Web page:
In the case of significantly warmer winter temperatures, gas demand is expected to be about 104bn m³ in Q4, up 6.8% year-on-year, and by 5.5% to 187bn m³ for the heating season.

The base-case for China’s gas demand in the upcoming winter – defined as the six months from October to March – is an increase of 7% year-on-year to 214bn m³, supported by higher economic activity than last winter due to the lifting of COVID-19 restrictions and an anticipated fall in gas costs due to declining spot LNG prices, according to recent analysis from CNPC’s Economics and Technology Research Institute (ETRI).

The institute’s analysis was completed before China surprised markets with its Q3 GDP growth. If the economic recovery holds firm, a scenario with higher economic growth close to the optimistic forecasts given at the start of this year could add 3.0bn m³ to the base case.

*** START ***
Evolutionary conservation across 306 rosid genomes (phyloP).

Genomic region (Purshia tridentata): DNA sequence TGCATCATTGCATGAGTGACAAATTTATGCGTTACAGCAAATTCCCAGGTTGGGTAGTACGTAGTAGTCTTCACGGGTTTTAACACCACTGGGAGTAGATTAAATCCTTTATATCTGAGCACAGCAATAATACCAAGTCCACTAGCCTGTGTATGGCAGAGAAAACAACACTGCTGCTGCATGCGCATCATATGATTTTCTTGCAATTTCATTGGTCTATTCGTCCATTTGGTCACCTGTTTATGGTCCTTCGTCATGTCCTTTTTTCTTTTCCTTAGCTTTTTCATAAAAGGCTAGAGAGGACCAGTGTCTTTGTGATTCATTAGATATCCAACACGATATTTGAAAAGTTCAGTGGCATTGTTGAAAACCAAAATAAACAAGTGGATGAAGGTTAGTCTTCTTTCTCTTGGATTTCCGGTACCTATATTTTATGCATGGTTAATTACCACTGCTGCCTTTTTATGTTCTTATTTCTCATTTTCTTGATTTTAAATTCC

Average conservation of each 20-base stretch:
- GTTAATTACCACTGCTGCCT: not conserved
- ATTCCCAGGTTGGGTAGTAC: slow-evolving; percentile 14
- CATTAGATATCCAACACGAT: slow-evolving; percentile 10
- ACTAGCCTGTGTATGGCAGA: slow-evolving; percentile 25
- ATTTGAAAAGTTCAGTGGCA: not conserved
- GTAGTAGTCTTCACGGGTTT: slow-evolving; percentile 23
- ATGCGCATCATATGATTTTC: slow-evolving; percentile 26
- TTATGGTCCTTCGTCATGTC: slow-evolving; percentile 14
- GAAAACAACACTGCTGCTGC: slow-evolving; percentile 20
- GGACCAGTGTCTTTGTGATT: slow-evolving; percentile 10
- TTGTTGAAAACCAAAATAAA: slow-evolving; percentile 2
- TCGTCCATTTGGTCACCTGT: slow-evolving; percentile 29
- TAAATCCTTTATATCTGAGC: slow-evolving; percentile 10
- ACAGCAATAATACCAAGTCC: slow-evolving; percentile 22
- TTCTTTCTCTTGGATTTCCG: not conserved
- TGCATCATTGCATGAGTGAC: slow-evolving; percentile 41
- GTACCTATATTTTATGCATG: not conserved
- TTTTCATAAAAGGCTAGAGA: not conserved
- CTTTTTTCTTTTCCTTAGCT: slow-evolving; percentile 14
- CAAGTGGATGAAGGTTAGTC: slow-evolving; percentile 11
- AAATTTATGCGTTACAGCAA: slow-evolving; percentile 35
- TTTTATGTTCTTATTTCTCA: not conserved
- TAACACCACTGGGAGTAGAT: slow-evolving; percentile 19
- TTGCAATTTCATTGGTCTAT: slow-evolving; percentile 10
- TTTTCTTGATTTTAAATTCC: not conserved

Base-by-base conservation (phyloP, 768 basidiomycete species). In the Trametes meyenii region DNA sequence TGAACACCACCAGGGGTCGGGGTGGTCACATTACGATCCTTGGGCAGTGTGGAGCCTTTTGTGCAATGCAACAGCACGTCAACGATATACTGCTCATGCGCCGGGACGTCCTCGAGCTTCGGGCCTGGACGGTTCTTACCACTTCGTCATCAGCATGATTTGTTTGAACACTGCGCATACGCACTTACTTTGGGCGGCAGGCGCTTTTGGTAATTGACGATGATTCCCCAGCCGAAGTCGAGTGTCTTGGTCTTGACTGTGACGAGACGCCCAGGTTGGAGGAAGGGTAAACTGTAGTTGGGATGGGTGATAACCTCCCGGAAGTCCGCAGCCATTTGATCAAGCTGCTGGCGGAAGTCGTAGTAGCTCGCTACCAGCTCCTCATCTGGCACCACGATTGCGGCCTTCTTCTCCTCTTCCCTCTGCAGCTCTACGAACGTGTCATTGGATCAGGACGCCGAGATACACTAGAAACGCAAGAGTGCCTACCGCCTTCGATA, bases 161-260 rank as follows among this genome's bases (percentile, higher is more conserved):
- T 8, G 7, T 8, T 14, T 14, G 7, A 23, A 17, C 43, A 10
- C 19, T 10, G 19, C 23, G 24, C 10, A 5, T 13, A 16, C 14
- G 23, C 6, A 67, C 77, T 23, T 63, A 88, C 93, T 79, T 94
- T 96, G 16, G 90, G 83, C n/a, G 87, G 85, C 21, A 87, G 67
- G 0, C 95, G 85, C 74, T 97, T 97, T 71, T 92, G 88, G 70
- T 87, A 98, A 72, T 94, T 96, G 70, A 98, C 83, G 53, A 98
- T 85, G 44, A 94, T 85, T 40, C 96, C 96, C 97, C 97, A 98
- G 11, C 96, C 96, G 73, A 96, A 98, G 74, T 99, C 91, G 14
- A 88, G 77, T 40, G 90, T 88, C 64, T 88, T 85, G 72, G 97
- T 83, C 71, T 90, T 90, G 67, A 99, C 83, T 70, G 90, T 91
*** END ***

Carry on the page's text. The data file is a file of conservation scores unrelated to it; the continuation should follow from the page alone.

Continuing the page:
More demand across the board

Residential and commercial gas consumption for the coming winter is projected to increase to 57bn m³, a 6% rise from a year earlier as gas grids expand and commercial activities resume.

Industry gas demand is estimated to see more modest growth of 4% year/year this winter amid the steady economic outlook both at home and abroad, with consumption on track to reach 81bn m³. The gas power and transport sectors, both of which experienced a 9% yr/yr drop last winter, are expected to resume growth this winter – a turnaround that can be attributed to lower gas costs and more economic activity than last winter.

Gas burn in the Chinese power sector meanwhile stands to expand by 4% over this winter from last year to reach 29bn m³. China is set to accelerate gas-fired power capacity construction in the coming three years, adding more than 10 GW every year. Lower fuel prices – which represent around two-thirds of operation costs – are also expected to boost gas consumption by power plants.